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5 ways the EU’s new climate target will transform global electric transportationAs Europe aims to eliminate the sales of polluting vehicles by 2035, Monica Araya, Special Adviser, High Level Champion for Climate Action, COP26, considers how such an ambitious policy can transform electric transportation across the globe.
The summer of 2021 has been decisive for electric transportation. In July, the EU made history by proposing that tailpipe emissions from cars and vans must be 100% eliminated by 2035. A month later, the US Administration announced its goal to have 50% of all new sales be electric vehicles by 2030, sending a strong signal to the industry, consumers, and the world about the direction of road transport. These political developments were inconceivable a year ago.
We’ve known for a while that market forces alone will not deliver the transition away from polluting, combustion-powered vehicles at the pace that is required to meet international climate goals. That is part of why the Drive Electric Campaign brings together global partners to accelerate the electrification of all road transportation decades faster than business as usual, through a combination of smart government policies, business leadership, and people-powered coalitions. And that is why the “Fit for 55” package in the EU, which covers all sectors, matters. The EU had previously enacted CO2 emissions standards which took effect in 2020 and, as a result, it is now the fastest-growing market for electric vehicles in the world, surpassing China for the first time.
By now requiring that emissions from cars and vans drop 55% by 2030 (hence the name of the policy) and 100% by 2035, the EU will reshape its automotive industry and mobility more broadly. While the EU policies could change over the next few months as they receive scrutiny from the European Council and Parliament and additional lobbying from stakeholders, the proposed targets are critical to reduce the emissions in the EU this decade, as it strives to be the first carbon-neutral continent by 2050.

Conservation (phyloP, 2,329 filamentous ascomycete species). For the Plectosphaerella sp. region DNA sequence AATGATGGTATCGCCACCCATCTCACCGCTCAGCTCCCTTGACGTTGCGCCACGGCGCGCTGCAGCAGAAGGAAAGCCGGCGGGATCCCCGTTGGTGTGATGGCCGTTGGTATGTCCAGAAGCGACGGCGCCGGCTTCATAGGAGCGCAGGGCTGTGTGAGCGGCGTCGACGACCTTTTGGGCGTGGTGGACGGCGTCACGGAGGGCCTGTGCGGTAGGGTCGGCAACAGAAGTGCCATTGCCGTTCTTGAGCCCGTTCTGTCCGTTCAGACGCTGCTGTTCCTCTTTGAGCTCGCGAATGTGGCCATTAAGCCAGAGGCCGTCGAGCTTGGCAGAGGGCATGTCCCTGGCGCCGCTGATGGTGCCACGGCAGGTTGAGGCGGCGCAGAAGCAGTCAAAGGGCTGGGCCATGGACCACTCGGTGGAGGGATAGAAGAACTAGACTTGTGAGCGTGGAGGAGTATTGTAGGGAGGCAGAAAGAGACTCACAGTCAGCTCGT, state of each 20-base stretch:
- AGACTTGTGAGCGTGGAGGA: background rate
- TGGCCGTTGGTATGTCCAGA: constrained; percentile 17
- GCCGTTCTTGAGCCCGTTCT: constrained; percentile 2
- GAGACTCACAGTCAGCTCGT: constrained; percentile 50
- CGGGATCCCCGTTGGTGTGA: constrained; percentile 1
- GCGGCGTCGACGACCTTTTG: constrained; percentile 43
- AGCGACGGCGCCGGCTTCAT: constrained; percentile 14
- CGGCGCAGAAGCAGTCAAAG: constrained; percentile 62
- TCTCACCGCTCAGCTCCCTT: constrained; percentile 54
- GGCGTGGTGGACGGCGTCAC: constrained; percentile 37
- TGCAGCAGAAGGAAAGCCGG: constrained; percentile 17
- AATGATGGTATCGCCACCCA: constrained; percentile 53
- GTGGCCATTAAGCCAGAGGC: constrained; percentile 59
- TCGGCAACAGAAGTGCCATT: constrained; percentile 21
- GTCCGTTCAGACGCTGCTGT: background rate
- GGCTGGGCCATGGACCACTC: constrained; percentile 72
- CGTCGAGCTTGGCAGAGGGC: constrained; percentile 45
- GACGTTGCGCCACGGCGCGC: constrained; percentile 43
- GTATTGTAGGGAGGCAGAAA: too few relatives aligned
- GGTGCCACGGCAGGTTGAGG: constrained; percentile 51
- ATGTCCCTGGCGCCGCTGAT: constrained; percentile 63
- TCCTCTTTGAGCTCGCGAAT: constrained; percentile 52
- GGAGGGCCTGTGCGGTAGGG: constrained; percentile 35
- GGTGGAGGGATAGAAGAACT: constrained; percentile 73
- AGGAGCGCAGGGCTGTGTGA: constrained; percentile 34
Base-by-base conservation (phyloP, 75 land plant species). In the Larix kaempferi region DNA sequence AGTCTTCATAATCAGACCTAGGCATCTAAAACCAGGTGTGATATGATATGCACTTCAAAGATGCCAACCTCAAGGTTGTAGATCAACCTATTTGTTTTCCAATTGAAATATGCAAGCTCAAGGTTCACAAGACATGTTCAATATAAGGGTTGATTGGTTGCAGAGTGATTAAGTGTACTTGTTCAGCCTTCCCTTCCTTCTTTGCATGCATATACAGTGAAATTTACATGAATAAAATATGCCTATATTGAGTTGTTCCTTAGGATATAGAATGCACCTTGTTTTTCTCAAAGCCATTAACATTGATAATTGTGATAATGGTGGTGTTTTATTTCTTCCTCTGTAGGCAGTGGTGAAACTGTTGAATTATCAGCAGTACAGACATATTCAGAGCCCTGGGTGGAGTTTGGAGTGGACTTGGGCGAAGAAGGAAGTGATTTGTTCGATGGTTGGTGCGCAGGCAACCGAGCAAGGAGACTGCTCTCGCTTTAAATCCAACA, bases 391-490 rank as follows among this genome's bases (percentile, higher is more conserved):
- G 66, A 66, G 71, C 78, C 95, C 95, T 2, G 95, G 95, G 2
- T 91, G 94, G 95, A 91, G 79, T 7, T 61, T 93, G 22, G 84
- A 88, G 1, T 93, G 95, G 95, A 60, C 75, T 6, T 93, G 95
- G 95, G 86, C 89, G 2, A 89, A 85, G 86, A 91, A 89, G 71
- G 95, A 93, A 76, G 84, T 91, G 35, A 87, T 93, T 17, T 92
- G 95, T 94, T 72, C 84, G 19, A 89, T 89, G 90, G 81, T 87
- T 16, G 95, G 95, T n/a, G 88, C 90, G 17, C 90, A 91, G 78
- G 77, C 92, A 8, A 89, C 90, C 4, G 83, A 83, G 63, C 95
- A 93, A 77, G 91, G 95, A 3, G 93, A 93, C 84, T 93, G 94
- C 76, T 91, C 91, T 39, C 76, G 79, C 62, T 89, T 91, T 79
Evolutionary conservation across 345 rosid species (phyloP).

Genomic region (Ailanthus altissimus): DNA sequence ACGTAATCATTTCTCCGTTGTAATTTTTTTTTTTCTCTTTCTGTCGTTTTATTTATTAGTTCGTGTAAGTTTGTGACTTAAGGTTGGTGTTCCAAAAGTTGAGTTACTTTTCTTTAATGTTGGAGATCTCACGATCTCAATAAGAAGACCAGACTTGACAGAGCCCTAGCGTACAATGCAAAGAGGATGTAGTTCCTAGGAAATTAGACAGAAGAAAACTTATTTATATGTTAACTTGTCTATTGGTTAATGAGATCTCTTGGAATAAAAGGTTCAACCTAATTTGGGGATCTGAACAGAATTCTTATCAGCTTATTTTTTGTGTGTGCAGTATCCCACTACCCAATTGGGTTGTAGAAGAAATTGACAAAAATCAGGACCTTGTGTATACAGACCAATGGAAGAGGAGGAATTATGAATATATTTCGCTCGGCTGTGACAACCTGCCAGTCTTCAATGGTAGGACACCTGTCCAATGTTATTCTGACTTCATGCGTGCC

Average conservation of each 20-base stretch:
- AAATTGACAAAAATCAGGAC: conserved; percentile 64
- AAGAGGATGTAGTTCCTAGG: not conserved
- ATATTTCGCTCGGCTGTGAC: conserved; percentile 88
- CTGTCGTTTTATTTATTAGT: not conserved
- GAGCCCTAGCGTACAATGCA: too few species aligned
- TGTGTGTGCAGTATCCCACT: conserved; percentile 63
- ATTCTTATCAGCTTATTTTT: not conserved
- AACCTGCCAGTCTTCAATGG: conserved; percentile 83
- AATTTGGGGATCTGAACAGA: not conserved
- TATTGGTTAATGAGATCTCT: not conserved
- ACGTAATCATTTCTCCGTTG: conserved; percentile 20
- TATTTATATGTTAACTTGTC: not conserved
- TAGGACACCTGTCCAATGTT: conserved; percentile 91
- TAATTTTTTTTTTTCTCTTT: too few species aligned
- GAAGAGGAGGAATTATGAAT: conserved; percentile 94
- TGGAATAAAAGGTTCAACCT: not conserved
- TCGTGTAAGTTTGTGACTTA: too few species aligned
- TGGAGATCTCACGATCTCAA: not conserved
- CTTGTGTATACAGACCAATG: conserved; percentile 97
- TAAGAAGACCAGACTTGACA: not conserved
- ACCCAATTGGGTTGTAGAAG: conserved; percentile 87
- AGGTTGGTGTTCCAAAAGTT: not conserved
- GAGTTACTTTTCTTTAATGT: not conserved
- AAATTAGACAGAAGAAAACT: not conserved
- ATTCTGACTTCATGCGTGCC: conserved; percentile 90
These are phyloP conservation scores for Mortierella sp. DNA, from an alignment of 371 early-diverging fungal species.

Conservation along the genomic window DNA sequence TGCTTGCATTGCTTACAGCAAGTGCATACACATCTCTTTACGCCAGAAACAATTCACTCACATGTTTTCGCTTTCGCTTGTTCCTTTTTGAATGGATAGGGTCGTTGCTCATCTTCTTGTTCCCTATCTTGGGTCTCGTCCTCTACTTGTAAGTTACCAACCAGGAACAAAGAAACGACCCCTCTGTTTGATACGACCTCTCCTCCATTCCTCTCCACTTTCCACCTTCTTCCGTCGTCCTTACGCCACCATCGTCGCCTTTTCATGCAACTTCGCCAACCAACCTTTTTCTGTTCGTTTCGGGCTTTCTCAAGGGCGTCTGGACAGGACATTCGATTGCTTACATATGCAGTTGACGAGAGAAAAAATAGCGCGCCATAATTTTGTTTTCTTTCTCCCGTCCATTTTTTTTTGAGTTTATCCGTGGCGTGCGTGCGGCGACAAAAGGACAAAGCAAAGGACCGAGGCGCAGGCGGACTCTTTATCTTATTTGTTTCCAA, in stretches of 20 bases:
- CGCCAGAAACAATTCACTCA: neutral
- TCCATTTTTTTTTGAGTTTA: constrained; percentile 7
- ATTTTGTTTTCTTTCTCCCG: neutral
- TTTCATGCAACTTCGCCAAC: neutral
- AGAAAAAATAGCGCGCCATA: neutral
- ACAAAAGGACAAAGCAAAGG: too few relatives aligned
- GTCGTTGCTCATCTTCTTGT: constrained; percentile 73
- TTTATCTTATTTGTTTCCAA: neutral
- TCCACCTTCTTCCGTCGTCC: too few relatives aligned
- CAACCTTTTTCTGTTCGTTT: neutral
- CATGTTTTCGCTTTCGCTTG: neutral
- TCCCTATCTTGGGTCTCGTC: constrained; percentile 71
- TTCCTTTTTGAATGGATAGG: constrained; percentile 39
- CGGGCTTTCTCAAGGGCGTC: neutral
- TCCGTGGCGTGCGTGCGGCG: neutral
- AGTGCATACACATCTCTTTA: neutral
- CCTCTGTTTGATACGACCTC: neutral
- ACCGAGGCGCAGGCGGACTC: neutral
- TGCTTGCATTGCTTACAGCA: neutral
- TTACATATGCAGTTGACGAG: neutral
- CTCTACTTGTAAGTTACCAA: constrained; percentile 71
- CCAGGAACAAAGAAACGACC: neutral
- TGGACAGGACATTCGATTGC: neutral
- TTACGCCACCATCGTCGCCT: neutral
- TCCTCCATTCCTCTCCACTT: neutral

Similarly, California has set stricter zero emission vehicle regulations compared to the rest of the United States and now has the most advanced market for electric vehicles in the US today. The country will need strong regulations to match or exceed the Administration’s goals to catch up with Europe.
Five Take-aways for Electrifying Transportation Everywhere
As the EU aims to eliminate the sales of polluting vehicles by 2035, it is important to consider how such an ambitious policy can transform electric transportation across the globe.
1. Pair electric car targets with support for zero-emission public transportation
The Fit for 55 proposal means that the European Commission will support stricter emissions standards for cars and vans by building charging infrastructure and thereby removing one of the key barriers to the wider adoption of electric vehicles. Binding targets have been introduced for charging stations for passenger cars and, for the first time, trucks on road networks and urban areas. Emissions-free transport offers an opportunity for a positive transformation of urban mobility that goes far beyond the switch to electric cars. Europe can also help to turn cities into healthier, emissions-free areas with more mobility options including clean and efficient public transport, and more public space devoted to pedestrians and bicycles.
C40 Cities, a Drive Electric Campaign partner, offers guides for designing and implementing low-emission zones, and Transport & Environment shows how Europe can boost ambition further to zero-emission zones. A city can promote electric mobility by, for example, scaling-up charging infrastructure, while simultaneously encouraging more efficient travel modes by taking steps such as reallocating space currently taken by parked cars to bike lanes. Amsterdam, where I live, is a prime example of these policies in action.
2. Signal that electric vehicles are the future of commercial fleets and trucks